Options Pros Talk Put-Call Parity and More This rebroadcast of OICs webinar panel on Put-Call Parity...
Dip Will Be Brief and Shallow: Sell Puts and Be Ready to Buy Calls
11/05/2014 8:00 am EST
Since he doesn’t want to get caught on the wrong side of a trade after the election results pour in, Pete Stolcers, of OneOption.com, is planning to implement an options strategy that will give him maximum flexibility while the market figures out its next move.
This is the day we’ve all been waiting for: no more political ads. The GOP is expected to win and they should have the Senate majority by one or two seats.
The market tried to breakout to a new high Monday, but the move failed to gain traction. I bought the S&P on the breakout and I scratched the trade when the market pulled back. We did not close on the highs of the day, so I did not buy calls.
The price action Tuesday morning is soft and it looks like we might fill the gap from Friday. I have been buying back my put spreads and selling put spreads closer to the money (rolling up). This strategy still leaves me with breathing room in the event that we see a little profit-taking.
I will buy the S&P if we breakout above SPY $202 and I will buy calls if we close near the higher the day. I won’t get overly aggressive if this scenario plays out because a lot of the move will be sparked by bullish speculators.
Seasonal strength will attract buyers from this point on and under-allocated Asset Managers will get anxious. They don’t want to miss a yearend rally and I believe the bid will be strong. Any dip will be brief and shallow.
Saudi Arabia plans to dump oil in the US to discourage domestic drilling. That is good for consumers, but bad for the economy, since oil production has generated good paying jobs.
ISM manufacturing was very strong Monday and the employment numbers should be excellent this week. The Fed cited strong job growth in their statement last week and initial jobless claims have been falling the last month. ADP will post its number Wednesday.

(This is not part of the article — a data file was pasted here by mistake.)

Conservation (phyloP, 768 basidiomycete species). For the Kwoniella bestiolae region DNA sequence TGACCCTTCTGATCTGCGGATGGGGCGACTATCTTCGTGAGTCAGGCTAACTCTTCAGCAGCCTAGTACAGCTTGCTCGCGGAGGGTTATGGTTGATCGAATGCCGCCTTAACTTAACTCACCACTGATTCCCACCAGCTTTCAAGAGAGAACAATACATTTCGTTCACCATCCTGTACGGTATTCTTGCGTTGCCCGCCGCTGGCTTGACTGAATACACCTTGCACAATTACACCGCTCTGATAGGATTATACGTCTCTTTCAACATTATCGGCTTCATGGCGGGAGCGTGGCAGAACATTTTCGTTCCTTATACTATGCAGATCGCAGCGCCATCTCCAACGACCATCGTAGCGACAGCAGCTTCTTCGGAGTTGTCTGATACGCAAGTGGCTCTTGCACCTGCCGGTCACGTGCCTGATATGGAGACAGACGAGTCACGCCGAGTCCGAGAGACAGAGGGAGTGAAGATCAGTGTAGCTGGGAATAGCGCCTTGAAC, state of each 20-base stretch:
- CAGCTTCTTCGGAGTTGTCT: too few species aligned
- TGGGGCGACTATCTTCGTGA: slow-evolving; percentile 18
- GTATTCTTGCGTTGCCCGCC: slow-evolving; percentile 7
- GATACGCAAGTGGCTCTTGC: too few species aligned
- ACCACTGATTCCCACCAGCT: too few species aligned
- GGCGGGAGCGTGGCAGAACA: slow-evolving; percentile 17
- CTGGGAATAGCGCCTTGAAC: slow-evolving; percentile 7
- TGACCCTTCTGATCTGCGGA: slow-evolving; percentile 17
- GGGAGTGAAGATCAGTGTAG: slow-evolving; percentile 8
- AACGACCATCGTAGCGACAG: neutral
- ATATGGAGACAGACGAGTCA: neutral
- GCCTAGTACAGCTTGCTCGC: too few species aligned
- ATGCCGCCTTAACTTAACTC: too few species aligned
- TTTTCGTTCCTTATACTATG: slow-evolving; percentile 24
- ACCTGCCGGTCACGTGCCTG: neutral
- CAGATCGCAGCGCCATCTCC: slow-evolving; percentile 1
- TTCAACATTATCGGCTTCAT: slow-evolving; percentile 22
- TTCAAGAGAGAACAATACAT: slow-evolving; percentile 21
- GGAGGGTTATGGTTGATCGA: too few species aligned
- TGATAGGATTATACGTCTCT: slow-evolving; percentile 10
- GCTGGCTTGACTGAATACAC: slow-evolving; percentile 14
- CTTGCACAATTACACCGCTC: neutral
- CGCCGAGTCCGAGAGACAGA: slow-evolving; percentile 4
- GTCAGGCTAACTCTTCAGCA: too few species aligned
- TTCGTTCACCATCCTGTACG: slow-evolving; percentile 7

I’m not expecting any big news out of the ECB on Thursday. They launched QE and the bank stress tests have been posted. They will let these events run their course.
The Fed kept the phrase “considerable time” in their statement and they will remain accommodative. The Bank of Japan launched a huge round of easing last week and that sparked a global rally.
Earnings season has been excellent. Over 75% of companies have exceeded earnings estimates and profits have grown 7.5% year-over-year (the highest level in four years).
My tactic at this juncture is to sell out-of-the-money (OTM) put credit spreads and to buy the S&P futures (day trade) if we breakout. If the breakout holds, I will buy some calls. If the market drifts lower and we fill in the gap, I won’t short any futures. I don’t want to get caught on the wrong side. I will wait patiently for support and then I will buy calls.
This strategy gives me maximum flexibility while the market figures out its next move.
If the Democrats pull off a surprise victory (25% chance) and they retain the Senate, we could see a selloff Wednesday. I don’t think it will be too nasty, but it could be 20 S&P points.
Look for choppy price action with a negative bias. I would like to see the gap filled so that I can gauge profit-taking and so that I can gauge the strength of the bid.
By Pete Stolcers of OneOption.com
Related Articles on OPTIONS
OIC instructor Bill Ryan joins host Joe Burgoyne in a discussion about protection strategies. Then, ...
This rebroadcast of OIC's webinar panel discussion covers why implied volatility levels drive option...
I always find it fascinating to see what kind of big trades are being made in the options markets. S...